PLANADVISER Weekend Newsdash
Week ending August 9th, 2019

Happy Friday, readers! This weekend’s mailing focuses on the ever evolving topic of regulatory compliance. Below you will find our latest coverage of the DOL, SEC, FINRA and state-based regulators. Particularly timely is the news about New York’s expanded “best interest” standard, which took effect on August 1st for annuity contracts and will take effect February 1, 2020, for life insurance policies. In a new decision, the New York Supreme Court calls the expansion “a rational and reasonable movement towards consumer protection.” We hope you share some of what you read with a client or colleague.

Regulatory Radar
New York’s Top Court Endorses Fiduciary Standard for Insurance Sales
New York’s expanded “best interest” standard took effect on August 1st for annuity contracts and will take effect February 1, 2020, for life insurance policies. In a new decision, the New York Supreme Court calls the expansion “a rational and reasonable movement towards consumer protection.” Read more >
Hopes for Upset in FINRA Board Election
A contested election for a seat on the FINRA Board of Governors will be settled at the annual meeting of member firms on August 19. PLANADVISER spoke recently with both candidates in the tight race for the open large firm seat. Read more >
DOL Issues Final Prohibited Transaction Exemption for Auto-Portability
Now that participants’ small balances may be automatically transferred to their new 401(k) account, Retirement Clearinghouse expects to see a lot of business. Read more >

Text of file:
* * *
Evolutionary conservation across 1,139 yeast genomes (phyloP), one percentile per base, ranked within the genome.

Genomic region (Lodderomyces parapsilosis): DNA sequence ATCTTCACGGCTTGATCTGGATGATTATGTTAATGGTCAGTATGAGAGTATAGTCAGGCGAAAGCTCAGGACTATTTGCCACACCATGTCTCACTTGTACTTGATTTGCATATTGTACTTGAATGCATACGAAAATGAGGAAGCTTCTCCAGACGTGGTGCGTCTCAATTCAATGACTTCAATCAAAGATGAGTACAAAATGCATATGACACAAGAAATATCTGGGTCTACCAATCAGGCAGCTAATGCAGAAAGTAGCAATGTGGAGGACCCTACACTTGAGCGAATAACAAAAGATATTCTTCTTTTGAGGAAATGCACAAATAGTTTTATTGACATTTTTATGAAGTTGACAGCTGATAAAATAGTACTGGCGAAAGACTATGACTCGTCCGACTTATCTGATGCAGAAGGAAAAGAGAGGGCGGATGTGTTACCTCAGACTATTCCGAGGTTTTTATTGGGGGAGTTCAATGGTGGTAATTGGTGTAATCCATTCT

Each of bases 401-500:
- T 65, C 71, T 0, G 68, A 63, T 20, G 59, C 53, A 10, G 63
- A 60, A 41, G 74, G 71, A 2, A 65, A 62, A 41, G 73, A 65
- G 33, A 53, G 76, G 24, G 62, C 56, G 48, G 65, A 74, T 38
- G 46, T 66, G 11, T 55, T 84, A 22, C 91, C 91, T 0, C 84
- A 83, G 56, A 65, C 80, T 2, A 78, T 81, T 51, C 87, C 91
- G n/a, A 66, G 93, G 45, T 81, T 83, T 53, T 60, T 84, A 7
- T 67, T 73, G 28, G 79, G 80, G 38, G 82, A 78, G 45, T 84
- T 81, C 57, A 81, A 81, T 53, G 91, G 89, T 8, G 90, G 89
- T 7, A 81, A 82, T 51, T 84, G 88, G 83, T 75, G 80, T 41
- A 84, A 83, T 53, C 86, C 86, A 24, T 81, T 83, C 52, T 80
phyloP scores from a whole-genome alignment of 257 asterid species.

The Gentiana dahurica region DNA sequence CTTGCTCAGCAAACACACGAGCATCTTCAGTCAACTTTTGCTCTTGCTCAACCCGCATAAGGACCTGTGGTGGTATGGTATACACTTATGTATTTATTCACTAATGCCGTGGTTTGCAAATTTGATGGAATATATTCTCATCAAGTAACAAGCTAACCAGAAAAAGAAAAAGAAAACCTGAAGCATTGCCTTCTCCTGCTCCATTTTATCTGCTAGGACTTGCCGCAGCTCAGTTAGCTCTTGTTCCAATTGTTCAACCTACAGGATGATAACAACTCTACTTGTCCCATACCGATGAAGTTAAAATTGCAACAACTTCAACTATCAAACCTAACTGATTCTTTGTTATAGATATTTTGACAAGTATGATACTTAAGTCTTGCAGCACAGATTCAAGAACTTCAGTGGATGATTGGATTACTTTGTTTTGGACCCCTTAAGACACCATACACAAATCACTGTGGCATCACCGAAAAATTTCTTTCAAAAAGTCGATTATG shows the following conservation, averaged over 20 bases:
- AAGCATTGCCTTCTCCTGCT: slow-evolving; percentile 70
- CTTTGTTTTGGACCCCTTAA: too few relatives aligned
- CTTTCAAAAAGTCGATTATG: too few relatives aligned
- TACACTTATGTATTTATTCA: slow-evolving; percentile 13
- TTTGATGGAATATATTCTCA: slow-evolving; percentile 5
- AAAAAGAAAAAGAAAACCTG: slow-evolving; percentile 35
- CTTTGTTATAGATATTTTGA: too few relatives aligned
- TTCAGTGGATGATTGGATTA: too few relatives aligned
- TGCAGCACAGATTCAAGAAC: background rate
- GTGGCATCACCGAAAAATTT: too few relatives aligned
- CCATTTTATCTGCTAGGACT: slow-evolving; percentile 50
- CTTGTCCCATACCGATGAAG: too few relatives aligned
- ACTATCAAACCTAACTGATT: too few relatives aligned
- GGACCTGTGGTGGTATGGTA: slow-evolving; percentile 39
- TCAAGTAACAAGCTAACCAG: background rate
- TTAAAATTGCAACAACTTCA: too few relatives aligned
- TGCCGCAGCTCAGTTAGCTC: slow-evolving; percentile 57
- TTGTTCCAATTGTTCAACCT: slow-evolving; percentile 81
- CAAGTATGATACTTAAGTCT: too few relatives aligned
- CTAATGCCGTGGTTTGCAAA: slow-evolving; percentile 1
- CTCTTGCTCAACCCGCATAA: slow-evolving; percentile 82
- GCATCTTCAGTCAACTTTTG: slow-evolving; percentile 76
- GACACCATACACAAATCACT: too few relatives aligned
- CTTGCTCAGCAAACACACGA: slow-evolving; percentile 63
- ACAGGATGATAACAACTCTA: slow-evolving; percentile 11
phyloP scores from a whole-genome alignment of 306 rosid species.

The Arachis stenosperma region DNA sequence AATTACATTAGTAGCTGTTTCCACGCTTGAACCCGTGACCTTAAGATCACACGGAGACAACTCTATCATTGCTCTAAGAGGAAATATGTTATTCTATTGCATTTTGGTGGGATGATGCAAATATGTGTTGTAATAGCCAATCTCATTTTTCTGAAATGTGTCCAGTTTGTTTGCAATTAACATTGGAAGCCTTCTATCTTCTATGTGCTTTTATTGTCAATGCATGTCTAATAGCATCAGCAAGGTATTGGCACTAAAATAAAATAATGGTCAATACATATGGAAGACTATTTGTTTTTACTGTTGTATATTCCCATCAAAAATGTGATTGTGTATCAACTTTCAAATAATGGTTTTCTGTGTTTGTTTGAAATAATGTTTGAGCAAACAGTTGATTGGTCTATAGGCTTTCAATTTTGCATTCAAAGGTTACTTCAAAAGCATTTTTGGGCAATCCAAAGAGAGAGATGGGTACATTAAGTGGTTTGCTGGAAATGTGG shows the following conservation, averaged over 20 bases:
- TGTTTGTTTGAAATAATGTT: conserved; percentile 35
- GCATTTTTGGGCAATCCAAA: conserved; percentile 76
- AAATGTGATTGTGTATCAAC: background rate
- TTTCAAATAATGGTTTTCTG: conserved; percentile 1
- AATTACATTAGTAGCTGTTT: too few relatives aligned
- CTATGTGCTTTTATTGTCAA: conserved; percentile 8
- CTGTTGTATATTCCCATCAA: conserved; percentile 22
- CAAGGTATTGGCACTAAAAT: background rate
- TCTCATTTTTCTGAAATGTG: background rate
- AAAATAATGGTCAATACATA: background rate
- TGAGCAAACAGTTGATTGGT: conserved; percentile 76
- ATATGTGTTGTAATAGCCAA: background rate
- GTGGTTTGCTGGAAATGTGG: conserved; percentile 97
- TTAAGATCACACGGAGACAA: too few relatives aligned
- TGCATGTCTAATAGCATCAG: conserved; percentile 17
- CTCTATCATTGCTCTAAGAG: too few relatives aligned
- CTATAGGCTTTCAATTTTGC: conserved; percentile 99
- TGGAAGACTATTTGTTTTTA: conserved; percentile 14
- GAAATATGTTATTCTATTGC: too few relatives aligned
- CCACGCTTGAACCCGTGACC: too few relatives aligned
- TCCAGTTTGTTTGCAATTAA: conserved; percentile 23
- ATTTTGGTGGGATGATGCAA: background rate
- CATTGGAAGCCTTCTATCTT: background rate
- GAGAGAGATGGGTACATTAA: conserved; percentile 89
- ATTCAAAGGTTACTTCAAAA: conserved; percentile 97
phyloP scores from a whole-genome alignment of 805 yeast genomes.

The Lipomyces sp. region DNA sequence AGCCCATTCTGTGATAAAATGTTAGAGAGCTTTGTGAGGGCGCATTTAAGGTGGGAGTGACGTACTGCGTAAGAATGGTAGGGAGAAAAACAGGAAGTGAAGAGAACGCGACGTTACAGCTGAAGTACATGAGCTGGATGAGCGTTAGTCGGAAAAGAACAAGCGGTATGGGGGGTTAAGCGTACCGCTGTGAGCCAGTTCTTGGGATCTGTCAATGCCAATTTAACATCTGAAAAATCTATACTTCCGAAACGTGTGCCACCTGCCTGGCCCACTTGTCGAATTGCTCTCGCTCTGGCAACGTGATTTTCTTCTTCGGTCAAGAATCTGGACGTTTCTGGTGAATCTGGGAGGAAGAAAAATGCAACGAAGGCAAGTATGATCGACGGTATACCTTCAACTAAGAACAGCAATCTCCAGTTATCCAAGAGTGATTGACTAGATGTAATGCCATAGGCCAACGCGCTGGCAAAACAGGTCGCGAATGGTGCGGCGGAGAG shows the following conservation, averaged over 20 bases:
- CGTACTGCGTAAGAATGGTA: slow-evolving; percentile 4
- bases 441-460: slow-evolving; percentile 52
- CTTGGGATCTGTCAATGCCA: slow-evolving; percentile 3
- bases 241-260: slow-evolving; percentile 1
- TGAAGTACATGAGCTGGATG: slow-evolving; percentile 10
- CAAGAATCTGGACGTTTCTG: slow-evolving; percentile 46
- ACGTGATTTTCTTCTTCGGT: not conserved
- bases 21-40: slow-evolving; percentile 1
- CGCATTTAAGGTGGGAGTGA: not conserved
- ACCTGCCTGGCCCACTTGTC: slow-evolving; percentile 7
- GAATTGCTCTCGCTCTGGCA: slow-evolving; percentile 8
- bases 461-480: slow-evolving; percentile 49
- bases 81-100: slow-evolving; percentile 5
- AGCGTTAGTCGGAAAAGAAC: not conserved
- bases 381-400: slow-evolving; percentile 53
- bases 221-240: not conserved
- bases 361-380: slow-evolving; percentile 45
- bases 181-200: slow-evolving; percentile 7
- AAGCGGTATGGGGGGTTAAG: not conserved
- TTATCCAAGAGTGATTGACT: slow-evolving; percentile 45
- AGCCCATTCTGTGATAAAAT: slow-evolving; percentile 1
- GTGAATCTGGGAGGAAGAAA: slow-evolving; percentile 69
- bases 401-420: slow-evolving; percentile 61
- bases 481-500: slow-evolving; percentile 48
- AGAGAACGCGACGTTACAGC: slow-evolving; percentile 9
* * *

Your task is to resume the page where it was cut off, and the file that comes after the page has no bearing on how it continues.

A DOL Secretary Scalia Would Quickly Find Direction
Having served as the DOL Solicitor General under the Bush Administration, experts suggest, Eugene Scalia would likely hit the ground running as a Labor Secretary with a conservative agenda. Read more >
For a Limited Time, MEPs Can Fix This Form 5500 Mistake
In a new Field Assistance Bulletin, the DOL addresses a set of common errors made by multiple employer plans as they attempt to comply with a reporting rule introduced in 2014. Read more >
MOST POPULAR STORIES
Stimulus Bill Extends Some Provisions of the CARES Act

It also provides a way for retirement plan sponsors to avoid a partial plan termination.

Coronavirus Hardship Withdrawals, Taxes and Your Retirement Plan Clients
Coronavirus-related withdrawals made in 2020 were a financial lifeline for some, but they could also turn into a major tax headache for others.
Once They Catch On, PEPs Could Grow Exponentially
The current hesitancy over how they will take shape will be overcome by appreciation among advisers and sponsors alike at the prospect of expanding retirement coverage, sources say.
Warn Your Clients: Don’t Abuse Coronavirus Hardship Withdrawals
Though retirement plans can allow individuals to self-certify that they qualify for a penalty-free coronavirus-related distribution, should the IRS discover otherwise during a future audit, a participant can be subject to substantial penalties.
Lawsuit Challenges Fees in Kimberly-Clark's 401(k) Plan

The plaintiffs allege plan fiduciaries used what it calls ‘cobbled-together services from many providers’ and didn't monitor fees for any of them.

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